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by: Callie Lusk

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# CPA #11 Notes FIN 330

Callie Lusk
WKU

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Here are the notes to CPA 11
COURSE
Print of finance management
PROF.
TYPE
Class Notes
PAGES
2
WORDS
KARMA
25 ?

## Popular in Finance

This 2 page Class Notes was uploaded by Callie Lusk on Sunday October 2, 2016. The Class Notes belongs to FIN 330 at Western Kentucky University taught by Rhoades in Fall 2016. Since its upload, it has received 4 views. For similar materials see Print of finance management in Finance at Western Kentucky University.

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Date Created: 10/02/16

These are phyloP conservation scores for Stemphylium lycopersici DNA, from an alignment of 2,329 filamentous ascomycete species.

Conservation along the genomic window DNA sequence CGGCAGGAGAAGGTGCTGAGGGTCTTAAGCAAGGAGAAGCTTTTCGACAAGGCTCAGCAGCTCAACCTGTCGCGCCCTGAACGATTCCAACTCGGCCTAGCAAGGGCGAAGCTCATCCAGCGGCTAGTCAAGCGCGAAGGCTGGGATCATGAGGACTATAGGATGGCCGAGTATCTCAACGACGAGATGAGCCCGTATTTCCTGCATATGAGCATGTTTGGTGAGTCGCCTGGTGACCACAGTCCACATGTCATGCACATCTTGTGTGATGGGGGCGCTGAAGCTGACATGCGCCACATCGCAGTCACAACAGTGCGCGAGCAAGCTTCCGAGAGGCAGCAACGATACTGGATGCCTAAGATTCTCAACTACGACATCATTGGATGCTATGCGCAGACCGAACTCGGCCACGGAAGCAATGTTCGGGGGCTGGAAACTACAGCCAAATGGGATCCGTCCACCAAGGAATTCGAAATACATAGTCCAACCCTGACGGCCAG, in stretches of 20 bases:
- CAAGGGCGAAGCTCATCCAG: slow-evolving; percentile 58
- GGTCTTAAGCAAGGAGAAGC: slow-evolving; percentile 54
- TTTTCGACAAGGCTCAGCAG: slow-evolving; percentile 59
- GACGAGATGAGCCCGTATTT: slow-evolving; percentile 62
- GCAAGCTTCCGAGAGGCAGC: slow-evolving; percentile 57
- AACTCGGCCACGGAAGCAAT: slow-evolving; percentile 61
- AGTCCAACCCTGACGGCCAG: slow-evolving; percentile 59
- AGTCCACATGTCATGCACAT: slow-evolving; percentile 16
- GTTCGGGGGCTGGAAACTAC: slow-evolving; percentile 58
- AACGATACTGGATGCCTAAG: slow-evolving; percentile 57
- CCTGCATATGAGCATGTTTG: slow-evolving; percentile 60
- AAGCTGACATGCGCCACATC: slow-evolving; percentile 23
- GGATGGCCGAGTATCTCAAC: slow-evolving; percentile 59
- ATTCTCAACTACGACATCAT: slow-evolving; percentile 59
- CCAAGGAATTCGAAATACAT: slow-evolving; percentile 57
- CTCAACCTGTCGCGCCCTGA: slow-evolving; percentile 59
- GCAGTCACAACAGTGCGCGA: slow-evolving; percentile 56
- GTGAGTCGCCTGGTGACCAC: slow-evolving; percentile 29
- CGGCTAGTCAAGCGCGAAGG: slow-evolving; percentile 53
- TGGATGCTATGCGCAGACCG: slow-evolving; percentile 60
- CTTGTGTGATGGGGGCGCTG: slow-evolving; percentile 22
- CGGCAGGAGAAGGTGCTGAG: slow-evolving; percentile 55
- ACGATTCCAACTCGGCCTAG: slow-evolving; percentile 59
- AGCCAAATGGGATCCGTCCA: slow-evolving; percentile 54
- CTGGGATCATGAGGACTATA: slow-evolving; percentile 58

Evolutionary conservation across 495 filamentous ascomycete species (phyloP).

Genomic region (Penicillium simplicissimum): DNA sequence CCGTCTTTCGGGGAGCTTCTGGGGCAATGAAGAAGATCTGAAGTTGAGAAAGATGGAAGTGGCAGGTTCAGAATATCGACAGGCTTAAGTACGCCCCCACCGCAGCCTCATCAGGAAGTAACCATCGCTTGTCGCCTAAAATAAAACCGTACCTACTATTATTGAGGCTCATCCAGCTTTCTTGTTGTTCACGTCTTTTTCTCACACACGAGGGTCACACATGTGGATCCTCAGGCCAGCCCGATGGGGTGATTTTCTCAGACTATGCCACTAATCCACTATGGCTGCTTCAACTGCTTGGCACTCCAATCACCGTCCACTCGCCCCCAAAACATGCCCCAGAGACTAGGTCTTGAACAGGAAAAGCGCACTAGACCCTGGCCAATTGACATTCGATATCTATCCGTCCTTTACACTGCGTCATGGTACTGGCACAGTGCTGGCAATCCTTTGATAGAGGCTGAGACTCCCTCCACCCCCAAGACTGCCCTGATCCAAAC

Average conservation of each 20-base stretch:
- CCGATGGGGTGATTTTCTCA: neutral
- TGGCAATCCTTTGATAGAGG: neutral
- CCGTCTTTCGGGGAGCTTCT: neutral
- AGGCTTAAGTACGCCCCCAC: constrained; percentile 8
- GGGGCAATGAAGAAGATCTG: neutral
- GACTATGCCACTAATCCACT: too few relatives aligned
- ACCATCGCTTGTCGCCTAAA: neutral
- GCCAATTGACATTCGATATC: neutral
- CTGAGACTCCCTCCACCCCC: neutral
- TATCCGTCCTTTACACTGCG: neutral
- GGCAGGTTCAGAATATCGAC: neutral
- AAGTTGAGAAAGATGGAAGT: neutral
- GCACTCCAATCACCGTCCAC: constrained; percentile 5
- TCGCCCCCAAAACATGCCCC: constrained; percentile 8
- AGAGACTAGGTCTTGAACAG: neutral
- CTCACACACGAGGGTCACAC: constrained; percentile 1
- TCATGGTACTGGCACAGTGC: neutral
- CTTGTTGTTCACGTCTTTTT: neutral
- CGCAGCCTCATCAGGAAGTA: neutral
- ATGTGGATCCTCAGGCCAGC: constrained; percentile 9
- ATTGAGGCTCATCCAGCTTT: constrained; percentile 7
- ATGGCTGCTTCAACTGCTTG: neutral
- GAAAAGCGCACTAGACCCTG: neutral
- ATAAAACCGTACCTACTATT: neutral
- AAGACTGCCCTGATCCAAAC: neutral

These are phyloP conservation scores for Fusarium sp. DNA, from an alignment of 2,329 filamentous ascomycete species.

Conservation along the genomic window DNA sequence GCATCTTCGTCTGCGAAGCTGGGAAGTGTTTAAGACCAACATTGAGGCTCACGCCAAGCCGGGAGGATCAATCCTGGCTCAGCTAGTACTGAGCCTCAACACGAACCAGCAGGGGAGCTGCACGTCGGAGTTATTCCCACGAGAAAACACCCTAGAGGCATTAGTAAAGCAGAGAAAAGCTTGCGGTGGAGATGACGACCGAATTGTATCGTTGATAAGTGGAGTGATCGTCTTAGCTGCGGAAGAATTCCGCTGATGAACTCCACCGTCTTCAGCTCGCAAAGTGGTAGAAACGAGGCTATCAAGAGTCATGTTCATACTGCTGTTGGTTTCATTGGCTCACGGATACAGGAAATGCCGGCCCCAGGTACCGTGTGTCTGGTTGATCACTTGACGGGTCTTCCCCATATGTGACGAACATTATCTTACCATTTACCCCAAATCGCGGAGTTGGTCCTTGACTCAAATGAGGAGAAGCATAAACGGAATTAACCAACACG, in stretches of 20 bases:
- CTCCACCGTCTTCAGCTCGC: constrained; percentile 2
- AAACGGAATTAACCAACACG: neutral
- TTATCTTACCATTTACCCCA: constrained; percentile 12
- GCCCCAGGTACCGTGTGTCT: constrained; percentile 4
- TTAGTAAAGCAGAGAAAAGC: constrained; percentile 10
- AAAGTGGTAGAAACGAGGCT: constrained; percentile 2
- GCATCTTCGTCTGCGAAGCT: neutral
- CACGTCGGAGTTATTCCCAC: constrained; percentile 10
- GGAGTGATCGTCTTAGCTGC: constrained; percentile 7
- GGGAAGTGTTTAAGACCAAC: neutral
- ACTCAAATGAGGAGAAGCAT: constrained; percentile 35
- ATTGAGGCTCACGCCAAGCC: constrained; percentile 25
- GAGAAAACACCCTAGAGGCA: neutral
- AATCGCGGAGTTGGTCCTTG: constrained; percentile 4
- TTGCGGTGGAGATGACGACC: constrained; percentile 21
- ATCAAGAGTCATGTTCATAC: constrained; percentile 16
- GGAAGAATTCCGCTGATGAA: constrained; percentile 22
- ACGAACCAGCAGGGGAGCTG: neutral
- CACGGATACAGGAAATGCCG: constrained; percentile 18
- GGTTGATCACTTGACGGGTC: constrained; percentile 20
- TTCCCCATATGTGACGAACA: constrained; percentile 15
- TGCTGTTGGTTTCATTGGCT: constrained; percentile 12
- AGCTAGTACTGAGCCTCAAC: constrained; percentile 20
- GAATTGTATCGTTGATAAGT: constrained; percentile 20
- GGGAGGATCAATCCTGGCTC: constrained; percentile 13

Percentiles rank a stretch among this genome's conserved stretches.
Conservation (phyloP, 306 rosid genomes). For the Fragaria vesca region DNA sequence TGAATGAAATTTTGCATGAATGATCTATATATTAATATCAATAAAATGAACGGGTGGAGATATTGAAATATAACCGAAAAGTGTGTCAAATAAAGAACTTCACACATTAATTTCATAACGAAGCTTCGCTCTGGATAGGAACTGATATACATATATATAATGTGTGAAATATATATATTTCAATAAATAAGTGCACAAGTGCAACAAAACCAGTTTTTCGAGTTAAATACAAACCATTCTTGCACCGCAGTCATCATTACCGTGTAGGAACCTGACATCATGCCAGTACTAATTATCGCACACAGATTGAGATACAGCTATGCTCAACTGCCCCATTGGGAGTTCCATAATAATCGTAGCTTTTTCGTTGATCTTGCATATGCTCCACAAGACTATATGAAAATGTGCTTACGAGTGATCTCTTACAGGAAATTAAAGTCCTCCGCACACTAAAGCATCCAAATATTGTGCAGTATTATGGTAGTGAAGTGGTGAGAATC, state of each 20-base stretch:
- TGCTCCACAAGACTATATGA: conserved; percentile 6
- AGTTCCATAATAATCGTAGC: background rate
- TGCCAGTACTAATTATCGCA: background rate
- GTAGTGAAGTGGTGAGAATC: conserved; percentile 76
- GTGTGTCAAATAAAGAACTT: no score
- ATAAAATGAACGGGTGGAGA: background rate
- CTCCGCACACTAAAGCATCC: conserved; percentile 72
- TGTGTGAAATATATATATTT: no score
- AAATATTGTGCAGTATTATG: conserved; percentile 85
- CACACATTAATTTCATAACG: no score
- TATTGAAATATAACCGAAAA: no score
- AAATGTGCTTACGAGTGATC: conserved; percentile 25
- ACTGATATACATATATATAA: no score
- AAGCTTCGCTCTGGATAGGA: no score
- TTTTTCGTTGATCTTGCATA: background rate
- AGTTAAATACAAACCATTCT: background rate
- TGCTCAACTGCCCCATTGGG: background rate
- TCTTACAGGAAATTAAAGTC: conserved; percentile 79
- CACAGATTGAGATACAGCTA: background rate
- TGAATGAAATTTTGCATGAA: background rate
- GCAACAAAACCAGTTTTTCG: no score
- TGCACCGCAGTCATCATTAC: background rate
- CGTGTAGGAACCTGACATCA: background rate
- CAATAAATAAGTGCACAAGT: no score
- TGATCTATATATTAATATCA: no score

FIN 330 Exam #2 Preparation CPA #11 Notes Valuation Fundamentals  Valuation is the process that links risk and return to determine the worth of an asset. o It can be applied to expected streams of benefits from bonds, stocks, income properties, oil wells, and so on.  There are three inputs to the valuation process: o Cash flows  It is expected to provide over the ownership period o Timing  In addition to making cash flow estimates, you have to know the timing of the cash flows. o A measure of risk  This determines the required return.  The level of risk associated with a given cash flow can significantly affect the value. Basic Valuation Model  The value of an asset is the present value of all future cash flows it is expected to provide over the relevant time period. o The time period can be any length. o The value of an asset is determined by discounting the expected cash flows back to their present value, using the required rate of return. Bond Valuation  Bonds are long-term debt instruments used by businesses and government to raise large sums of money, typically from a diverse group of lenders.  The value of a bond is the present value of the payments its issuer is contractually obligated to make, from the current time until it matures. Bond Value Behavior  Whenever the required return on a bond differs from the bond’s coupon interest rate, the bond’s value will differ from its par value. o The required return is likely to differ from the coupon interest rate because either economic conditions have changed, causing a shift in the basic cost of long-term funds; or the firm’s risk has changed.  Discount: the amount by which a bond sells at a value that is less than its par value.  Premium: the amount by which a bonds sells at a value that is greater than its par value.  Interest Rate Risk: The chance that interest rates will change and thereby change the required return and bond value. o Rising rates are a result in decreasing bond values and are great concern.  Interest Rate Risk: The chance that interest rates will change and thereby change the required return and bond value. o Bondholders are typically more concerned with rising interest rates because a rise in interest rates, and therefore in the required return, causes a decrease in bond value. o Short maturities have less interest rate risk than long maturities when all other features (coupon interest rate, par value, and interest payment) are the same. Yield to Maturities  When investors evaluate bonds, they commonly consider yield to maturity. o This is the compound annual rate of return earned on a debt security purchased on a given day and held to maturity.  The current value, the interest rate, the par value, and the number of years to maturity are known and the required return must be found.

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